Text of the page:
SAN ANTONIO – Houston-based Luby’s Inc. (NYSE: LUB) is wrapping up its liquidation process.
The restaurant company plans to stop trading its shares on the New York Stock Exchange on May 27. Then on May 31, all of the company’s remaining assets and liabilities will be transferred to a liquidating trust, and the company will be dissolved.
On May 31, all Luby’s stockholders will automatically receive a distribution of one liquidating trust unit for each common share held.
The liquidating trust aims to sell the company’s remaining assets, pay all remaining liabilities, and distribute the remaining cash to the stockholders in one or more distributions as soon as practical, Luby’s said, but there can be no guarantee about the timing or other details.
So far during the liquidation process, Luby’s shareholders have received distributions of $2 per share in November and 50 cents per share in March, and the company announced May 5 that another 20-cents-per-share distribution will be paid on May 24.
As of the May 5 announcement, Luby’s still was in the process of selling its remaining 18 real estate locations, including seven under contract to be sold. On April 21, Luby’s said six of the 18 locations were operating and 12 were vacant.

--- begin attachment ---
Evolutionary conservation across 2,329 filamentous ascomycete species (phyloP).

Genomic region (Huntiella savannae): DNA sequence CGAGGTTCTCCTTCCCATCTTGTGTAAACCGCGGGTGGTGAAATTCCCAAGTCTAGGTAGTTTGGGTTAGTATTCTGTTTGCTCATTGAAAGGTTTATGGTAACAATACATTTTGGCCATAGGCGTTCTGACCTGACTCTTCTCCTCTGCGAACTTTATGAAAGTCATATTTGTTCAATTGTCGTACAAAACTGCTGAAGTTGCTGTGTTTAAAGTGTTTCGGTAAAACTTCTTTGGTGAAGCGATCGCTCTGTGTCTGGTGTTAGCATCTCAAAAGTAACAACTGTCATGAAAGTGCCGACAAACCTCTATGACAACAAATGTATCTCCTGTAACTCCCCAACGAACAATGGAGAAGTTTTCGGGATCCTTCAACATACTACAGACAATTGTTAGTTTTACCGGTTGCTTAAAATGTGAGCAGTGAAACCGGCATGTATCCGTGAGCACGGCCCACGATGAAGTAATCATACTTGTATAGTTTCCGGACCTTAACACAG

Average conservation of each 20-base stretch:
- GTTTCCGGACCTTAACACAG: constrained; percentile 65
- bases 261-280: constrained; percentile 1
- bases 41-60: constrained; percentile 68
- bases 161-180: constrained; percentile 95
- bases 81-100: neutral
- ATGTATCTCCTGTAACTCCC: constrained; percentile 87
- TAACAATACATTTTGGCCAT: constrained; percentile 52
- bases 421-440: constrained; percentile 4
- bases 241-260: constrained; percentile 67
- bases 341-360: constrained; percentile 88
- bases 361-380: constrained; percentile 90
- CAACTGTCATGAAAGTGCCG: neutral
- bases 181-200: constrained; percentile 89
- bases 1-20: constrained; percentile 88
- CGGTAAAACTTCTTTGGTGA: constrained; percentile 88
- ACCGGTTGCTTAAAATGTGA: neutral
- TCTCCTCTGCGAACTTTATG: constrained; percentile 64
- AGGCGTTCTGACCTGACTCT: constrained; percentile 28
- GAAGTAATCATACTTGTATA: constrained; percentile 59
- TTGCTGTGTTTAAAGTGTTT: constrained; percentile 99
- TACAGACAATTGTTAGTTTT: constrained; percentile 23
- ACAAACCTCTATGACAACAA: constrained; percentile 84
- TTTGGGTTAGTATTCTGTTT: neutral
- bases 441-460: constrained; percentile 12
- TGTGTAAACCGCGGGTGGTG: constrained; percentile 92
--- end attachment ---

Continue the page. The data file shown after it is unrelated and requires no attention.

On March 28, Luby’s completed the sale of its Culinary Contract Services business, the last of its three main business units. Culinary Concessions LLC, which is wholly owned by Houston-based Pappas Restaurants Inc., bought the CCS business, which did not include Luby’s frozen packaged foods business.
Last year, Luby’s closed on the sale of its Fuddruckers franchise business unit and on a separate deal to sell its Luby’s Cafeterias brand name and multiple operating locations. Under its new ownership, Fuddruckers announced expansion plans in March. The burger chain signed leases with Brookfield Properties to open 10 new locations at malls across the U.S., including one at Willowbrook Mall in northwest Houston.
Luby’s Inc. had been dealing with disappointing financial results long before the pandemic hit. Efforts to turn around the company’s financial performance have included closing and selling off underperforming restaurants as well as converting some company-owned Fuddruckers locations to franchise locations. But COVID-19 created additional hurdles.
Editor’s note: This story was published through a partnership between KSAT and the San Antonio Business Journal.